LIFF: Girls of the Sun Review: ‘Women, Life, Liberty’

Following on from her indie debut feature film Bang Gang, Director Eva Husson’s second feature film is one of the latest to be shown at the Leeds International Film Festival 2018. Husson felt compelled to tell this story stating: ‘When I read about these women who refused to be oppressed and taking arms and refusing to be victims, I thought that this was a universal story. It’s not just about the Kurdish women and Yezidi women, and the people from there; it’s about all of us as women.’

Girls of the Sun, originally titled Les Filles du Soleil, is nothing short of a stunning war movie conveying a clear and sincere feminist message. Shining a light on a battalion of female Kurdish soldiers as they rally together and attempt to liberate their hometown from Islamic State, Girls of the Sun emphasises female degradation at every turn. The femme-centric cast, crew and subject matter was inspiring and empowering for both men and women alike.

Golshifteh Farahani (Paterson) plays Bahar, a former hostage turned military leader whose stand out performance was flawless. Rooted in pain and emotion the story unfolds through flashbacks surrounding her capture, struggles and escape before focusing on the troop of girls she leads to eventual victory. Cannes Best Actress winner Emmanuelle Bercot co-stars as journalist Mathilde who is embedded with the female fighters drawn inextricably to conflict.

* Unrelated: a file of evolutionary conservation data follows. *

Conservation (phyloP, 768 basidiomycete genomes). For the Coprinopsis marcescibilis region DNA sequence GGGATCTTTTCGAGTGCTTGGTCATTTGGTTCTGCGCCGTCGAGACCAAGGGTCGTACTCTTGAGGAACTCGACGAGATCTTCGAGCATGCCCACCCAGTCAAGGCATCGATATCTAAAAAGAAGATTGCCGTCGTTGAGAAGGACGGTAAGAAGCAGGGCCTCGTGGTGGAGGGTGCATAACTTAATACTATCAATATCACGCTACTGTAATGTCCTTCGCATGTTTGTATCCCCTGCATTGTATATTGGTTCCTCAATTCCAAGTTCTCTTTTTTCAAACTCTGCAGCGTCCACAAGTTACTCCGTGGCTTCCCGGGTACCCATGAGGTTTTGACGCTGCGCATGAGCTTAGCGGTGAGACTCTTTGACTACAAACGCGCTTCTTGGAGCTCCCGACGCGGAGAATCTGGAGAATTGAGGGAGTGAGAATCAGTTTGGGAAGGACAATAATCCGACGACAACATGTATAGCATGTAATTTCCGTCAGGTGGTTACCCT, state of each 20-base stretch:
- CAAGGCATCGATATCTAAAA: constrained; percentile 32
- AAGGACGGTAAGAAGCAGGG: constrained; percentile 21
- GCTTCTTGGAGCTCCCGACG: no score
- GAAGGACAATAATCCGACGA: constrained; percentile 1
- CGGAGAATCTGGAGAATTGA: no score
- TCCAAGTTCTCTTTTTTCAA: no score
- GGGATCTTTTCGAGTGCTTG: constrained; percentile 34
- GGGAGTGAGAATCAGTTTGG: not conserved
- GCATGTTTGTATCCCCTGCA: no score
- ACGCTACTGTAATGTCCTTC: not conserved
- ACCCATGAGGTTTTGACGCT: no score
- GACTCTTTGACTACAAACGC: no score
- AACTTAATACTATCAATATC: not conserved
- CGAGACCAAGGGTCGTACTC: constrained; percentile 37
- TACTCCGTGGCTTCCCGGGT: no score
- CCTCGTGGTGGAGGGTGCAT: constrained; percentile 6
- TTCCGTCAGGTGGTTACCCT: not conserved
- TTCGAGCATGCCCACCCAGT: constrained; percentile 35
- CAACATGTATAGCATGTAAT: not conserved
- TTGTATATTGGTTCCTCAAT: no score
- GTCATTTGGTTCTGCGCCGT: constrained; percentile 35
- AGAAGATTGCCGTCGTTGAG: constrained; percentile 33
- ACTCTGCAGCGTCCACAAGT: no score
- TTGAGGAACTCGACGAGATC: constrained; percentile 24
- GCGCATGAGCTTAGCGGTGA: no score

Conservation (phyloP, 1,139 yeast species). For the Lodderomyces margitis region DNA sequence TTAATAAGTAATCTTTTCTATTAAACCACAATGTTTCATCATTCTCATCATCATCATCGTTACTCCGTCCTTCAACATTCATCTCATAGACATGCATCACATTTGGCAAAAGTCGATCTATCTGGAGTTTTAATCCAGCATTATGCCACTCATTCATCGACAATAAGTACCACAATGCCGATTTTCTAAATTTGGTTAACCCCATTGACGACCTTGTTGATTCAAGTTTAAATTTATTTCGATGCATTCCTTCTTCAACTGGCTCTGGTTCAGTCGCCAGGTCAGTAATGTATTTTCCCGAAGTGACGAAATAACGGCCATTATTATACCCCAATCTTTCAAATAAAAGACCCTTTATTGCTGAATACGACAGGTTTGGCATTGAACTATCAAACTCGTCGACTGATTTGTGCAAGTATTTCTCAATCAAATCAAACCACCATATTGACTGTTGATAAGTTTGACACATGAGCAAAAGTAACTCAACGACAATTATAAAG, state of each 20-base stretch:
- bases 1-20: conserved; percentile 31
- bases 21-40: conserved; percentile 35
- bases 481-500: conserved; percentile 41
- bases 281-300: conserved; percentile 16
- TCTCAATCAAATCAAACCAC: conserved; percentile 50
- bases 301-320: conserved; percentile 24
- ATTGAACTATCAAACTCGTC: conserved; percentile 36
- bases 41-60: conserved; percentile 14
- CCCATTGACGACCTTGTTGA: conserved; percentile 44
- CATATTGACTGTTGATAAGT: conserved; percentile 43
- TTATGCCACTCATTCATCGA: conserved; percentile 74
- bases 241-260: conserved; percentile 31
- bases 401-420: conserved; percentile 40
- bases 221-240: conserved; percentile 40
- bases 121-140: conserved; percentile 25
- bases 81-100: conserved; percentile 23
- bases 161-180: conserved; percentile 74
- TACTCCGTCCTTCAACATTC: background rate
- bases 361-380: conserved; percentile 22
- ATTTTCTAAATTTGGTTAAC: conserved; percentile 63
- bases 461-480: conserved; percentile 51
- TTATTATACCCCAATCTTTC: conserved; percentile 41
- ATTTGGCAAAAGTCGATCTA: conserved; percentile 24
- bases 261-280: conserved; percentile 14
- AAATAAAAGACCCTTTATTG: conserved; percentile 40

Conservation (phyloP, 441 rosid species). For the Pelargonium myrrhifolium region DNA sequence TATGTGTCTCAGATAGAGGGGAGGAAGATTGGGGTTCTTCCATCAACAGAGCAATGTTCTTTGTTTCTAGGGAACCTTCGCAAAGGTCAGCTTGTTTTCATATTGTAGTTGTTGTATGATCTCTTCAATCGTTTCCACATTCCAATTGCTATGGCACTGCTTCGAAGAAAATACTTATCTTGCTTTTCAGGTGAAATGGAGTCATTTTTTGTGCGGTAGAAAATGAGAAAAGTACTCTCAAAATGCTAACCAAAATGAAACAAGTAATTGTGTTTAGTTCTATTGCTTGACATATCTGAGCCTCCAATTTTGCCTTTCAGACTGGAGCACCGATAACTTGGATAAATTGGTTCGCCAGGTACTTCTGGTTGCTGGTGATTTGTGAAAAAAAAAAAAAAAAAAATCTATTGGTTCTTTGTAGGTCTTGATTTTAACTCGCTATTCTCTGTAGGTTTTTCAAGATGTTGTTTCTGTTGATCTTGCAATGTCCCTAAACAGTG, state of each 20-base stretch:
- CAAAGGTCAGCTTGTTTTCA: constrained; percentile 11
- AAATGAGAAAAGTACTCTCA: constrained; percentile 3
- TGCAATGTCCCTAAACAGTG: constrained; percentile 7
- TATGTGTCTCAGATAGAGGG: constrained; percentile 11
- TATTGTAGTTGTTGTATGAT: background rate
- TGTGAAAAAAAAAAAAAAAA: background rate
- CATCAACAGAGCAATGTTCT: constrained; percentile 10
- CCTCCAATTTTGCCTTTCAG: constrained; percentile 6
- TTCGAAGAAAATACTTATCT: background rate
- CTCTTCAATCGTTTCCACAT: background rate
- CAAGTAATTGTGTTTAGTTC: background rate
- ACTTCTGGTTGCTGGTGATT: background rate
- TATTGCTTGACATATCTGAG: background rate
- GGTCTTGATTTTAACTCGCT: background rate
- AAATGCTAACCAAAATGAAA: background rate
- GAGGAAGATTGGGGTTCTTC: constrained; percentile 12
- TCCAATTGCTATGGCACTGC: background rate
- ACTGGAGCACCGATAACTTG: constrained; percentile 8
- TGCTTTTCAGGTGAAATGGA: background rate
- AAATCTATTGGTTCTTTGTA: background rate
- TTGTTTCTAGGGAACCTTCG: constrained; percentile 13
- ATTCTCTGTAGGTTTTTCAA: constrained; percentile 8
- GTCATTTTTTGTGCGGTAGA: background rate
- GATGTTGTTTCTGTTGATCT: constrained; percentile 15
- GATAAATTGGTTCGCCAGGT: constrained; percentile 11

The stunning scenery (if you can call rubble filled streets and destroyed buildings that) was truly breathtaking, with wide pan scenic shots used in between the narrative throughout. Husson plays with light time and time again, displaying a passionate film that combines classic war flick with real life female empowerment stories that has the audience fighting back tears.

Image courtesy of Leeds International Film Festival